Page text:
Trump’s command of the basic concept of disinformation offers some insight into how he approaches the truth as president. The fact is that President Trump lies not only prolifically and shamelessly, but in a different way than previous presidents and national politicians. They may spin the truth, bend it, or break it, but they pay homage to it and regard it as a boundary. Trump’s approach is entirely different. It was no coincidence that one of his first actions after taking the oath of office was to force his press secretary to tell a preposterous lie about the size of the inaugural crowd. The intention was not to deceive anyone on the particular question of crowd size. The president sought to put the press and public on notice that he intended to bully his staff, bully the media, and bully the truth.
In case anyone missed the point, Sean Spicer, Trump’s press secretary, made it clear a few weeks later when he announced favorable employment statistics. In the Obama years, Trump had been fond of describing monthly jobs reports as “phony” and “totally fiction.” But now? “I talked to the president prior to this and he said to quote him very clearly,” Spicer said. “They may have been phony in the past, but it’s very real now.” The president was not saying that the Bureau of Labor Statistics had improved its methodology. He was asserting that truth and falsehood were subject to his will.
Since then, such lies have only multiplied. Fact checkers say that, if anything, the rate has increased. For the president and his enablers, the lying reflects a strategy, not merely a character flaw or pathology.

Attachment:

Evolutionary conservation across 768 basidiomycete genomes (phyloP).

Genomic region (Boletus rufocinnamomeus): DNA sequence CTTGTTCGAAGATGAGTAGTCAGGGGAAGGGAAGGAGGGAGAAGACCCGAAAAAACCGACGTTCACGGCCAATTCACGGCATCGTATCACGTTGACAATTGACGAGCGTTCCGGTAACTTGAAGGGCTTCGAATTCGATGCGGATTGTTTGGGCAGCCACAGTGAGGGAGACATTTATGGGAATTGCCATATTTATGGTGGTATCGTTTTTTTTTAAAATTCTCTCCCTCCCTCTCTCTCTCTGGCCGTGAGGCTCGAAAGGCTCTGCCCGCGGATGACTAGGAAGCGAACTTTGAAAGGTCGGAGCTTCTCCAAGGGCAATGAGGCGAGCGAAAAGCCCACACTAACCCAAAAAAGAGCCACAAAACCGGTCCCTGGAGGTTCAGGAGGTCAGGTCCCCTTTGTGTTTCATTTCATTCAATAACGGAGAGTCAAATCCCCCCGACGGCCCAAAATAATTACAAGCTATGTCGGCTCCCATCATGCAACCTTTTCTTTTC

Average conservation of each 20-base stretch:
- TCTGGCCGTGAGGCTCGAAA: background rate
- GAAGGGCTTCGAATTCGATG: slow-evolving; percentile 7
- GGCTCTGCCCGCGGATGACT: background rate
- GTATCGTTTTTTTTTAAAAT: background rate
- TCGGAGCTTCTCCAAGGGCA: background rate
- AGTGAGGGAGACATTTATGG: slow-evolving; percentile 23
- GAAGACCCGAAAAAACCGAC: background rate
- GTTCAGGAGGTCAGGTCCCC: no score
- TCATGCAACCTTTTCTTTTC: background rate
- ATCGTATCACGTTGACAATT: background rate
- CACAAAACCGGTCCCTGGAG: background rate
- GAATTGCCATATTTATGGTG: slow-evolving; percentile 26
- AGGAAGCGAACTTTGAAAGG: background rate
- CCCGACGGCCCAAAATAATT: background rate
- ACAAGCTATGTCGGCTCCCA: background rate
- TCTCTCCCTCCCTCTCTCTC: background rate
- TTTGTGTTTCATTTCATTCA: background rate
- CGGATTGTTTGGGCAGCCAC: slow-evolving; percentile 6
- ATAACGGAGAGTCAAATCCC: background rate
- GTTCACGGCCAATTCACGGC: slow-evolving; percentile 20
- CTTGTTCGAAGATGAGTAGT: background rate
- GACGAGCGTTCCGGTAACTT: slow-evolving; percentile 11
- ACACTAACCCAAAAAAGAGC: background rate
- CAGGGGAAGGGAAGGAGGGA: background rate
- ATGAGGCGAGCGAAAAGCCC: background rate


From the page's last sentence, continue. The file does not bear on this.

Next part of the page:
America has faced many challenges to its political culture, but this is the first time we have seen a national-level epistemic attack: a systematic attack, emanating from the very highest reaches of power, on our collective ability to distinguish truth from falsehood. “These are truly uncharted waters for the country,” wrote Michael Hayden, former CIA director, in the Washington Post in April. “We have in the past argued over the values to be applied to objective reality, or occasionally over what constituted objective reality, but never the existence or relevance of objective reality itself.” To make the point another way: Trump and his troll armies seek to undermine the constitution of knowledge.” . . . .
“In a recent Monmouth University survey, 77 percent of Trump backers said Joe Biden had won the presidential election because of fraud. Many of these same people think climate change is not real. Many of these same people believe they don’t need to listen to scientific experts on how to prevent the spread of the coronavirus.
We live in a country in epistemological crisis, in which much of the Republican Party has become detached from reality. Moreover, this is not just an American problem. All around the world, rising right-wing populist parties are floating on oceans of misinformation and falsehood. What is going on?